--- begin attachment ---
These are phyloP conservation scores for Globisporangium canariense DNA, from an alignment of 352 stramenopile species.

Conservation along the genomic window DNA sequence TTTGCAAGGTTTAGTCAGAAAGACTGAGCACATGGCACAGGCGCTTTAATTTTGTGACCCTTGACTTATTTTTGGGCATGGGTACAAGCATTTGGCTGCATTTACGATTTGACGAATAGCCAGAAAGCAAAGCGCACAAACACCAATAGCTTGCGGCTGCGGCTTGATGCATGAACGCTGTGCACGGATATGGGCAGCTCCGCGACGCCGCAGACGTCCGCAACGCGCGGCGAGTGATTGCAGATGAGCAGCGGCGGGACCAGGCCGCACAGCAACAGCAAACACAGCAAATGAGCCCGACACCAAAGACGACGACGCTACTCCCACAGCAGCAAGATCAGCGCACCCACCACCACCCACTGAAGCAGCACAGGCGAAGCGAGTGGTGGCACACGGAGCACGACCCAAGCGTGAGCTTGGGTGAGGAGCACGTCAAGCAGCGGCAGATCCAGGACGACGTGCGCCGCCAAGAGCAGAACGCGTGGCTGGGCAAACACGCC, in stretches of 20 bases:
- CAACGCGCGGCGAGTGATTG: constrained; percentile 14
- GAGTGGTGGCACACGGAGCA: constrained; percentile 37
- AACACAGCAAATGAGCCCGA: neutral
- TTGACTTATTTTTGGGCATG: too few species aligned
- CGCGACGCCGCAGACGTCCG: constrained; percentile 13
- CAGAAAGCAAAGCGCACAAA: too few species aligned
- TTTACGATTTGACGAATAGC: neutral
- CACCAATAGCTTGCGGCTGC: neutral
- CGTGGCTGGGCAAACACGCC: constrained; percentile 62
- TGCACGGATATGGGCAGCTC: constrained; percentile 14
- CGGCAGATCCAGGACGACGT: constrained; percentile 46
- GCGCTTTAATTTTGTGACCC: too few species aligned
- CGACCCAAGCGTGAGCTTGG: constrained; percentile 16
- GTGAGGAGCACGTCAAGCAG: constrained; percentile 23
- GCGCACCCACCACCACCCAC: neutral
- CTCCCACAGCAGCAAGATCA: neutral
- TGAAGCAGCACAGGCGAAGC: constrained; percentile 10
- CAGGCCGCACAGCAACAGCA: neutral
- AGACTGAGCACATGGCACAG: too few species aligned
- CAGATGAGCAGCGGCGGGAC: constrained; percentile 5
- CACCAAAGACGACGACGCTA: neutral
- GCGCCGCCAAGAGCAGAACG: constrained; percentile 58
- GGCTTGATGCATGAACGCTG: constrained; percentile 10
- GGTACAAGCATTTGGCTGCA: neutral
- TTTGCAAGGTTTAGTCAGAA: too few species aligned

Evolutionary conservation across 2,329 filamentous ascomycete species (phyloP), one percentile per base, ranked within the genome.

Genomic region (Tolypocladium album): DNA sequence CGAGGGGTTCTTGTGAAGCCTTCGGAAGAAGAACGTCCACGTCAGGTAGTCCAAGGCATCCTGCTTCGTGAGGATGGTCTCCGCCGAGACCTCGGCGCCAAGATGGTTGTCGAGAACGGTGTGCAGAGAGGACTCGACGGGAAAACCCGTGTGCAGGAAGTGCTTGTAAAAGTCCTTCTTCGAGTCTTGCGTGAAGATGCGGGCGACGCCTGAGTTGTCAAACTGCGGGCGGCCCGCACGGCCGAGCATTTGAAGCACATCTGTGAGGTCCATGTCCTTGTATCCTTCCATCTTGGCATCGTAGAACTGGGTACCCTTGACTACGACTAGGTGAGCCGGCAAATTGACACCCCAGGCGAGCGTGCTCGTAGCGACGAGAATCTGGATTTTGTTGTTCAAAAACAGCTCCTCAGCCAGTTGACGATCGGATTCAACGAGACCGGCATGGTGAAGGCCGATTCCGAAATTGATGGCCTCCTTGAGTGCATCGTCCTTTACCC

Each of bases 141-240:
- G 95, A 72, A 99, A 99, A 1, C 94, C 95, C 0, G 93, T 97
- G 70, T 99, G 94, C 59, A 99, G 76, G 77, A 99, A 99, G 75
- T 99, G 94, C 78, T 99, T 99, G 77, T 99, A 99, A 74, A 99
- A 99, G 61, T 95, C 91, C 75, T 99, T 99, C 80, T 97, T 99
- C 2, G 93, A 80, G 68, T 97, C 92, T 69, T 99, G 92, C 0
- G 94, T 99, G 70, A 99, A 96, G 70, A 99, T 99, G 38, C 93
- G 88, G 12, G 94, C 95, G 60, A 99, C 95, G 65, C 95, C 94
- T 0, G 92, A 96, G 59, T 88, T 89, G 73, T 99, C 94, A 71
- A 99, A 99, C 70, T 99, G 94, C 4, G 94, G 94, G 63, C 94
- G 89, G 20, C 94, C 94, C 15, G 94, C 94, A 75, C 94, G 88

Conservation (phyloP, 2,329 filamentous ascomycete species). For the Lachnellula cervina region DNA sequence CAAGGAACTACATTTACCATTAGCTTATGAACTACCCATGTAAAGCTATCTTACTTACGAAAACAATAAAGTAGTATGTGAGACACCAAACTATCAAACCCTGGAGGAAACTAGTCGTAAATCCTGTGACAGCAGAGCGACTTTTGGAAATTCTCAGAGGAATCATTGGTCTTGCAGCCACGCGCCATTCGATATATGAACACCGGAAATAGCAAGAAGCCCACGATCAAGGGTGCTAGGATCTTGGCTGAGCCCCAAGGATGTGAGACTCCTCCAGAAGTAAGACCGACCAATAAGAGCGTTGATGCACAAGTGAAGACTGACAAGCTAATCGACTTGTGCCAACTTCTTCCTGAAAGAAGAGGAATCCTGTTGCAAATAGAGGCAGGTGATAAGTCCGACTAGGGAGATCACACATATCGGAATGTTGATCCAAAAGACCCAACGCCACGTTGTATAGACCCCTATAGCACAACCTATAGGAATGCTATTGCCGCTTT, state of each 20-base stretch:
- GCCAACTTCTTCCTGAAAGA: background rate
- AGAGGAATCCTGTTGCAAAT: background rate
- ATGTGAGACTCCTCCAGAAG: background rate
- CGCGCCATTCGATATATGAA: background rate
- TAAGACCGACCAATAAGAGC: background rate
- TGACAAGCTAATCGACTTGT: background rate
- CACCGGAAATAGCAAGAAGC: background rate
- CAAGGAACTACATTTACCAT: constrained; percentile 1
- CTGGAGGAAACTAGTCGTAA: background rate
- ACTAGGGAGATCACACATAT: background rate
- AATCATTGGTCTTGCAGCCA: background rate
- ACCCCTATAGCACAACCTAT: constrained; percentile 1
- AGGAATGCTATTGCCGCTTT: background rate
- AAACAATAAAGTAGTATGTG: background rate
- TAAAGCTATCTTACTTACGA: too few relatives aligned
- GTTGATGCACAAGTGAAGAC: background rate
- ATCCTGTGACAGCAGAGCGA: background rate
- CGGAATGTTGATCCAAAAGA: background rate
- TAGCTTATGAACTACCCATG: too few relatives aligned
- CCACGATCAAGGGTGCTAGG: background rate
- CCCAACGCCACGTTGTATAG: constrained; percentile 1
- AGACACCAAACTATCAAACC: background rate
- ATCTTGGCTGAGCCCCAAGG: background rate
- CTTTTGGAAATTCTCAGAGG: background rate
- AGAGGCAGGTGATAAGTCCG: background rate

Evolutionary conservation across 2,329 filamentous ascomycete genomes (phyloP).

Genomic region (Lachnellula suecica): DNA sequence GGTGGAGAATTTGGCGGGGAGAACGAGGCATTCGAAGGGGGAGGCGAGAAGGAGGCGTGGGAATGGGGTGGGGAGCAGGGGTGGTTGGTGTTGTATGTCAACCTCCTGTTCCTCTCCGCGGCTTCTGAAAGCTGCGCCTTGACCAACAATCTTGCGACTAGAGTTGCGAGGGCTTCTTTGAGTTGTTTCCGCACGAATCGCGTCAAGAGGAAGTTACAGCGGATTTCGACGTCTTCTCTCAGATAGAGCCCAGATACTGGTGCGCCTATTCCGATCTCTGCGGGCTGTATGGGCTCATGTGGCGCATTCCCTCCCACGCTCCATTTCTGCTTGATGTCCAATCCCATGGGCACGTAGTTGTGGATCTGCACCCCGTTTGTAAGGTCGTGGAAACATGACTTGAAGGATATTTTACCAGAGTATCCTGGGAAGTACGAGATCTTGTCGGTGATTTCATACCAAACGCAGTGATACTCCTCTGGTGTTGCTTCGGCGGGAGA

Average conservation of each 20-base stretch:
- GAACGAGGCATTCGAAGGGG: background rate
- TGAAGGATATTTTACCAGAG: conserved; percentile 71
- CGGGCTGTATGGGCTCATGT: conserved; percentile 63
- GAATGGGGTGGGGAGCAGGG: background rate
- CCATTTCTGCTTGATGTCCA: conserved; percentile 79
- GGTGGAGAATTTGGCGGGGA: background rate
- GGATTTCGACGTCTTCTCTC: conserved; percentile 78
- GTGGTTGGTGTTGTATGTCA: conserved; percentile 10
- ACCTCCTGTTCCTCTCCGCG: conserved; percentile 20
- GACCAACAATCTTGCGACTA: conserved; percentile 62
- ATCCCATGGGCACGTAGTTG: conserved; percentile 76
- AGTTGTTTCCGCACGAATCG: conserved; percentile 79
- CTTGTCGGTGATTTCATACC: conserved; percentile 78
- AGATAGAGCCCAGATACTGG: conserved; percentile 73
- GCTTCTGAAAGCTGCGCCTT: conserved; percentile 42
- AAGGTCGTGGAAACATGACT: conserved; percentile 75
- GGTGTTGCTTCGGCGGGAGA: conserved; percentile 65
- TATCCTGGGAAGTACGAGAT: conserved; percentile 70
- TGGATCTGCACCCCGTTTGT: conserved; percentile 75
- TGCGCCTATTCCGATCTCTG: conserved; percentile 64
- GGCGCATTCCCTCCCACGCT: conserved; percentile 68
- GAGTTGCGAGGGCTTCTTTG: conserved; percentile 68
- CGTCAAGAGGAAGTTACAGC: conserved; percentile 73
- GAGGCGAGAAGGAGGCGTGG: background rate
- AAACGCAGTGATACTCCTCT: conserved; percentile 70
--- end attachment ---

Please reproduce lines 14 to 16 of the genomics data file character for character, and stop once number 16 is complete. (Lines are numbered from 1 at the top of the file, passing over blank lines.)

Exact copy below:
- GCGCTTTAATTTTGTGACCC: too few species aligned
- CGACCCAAGCGTGAGCTTGG: constrained; percentile 16
- GTGAGGAGCACGTCAAGCAG: constrained; percentile 23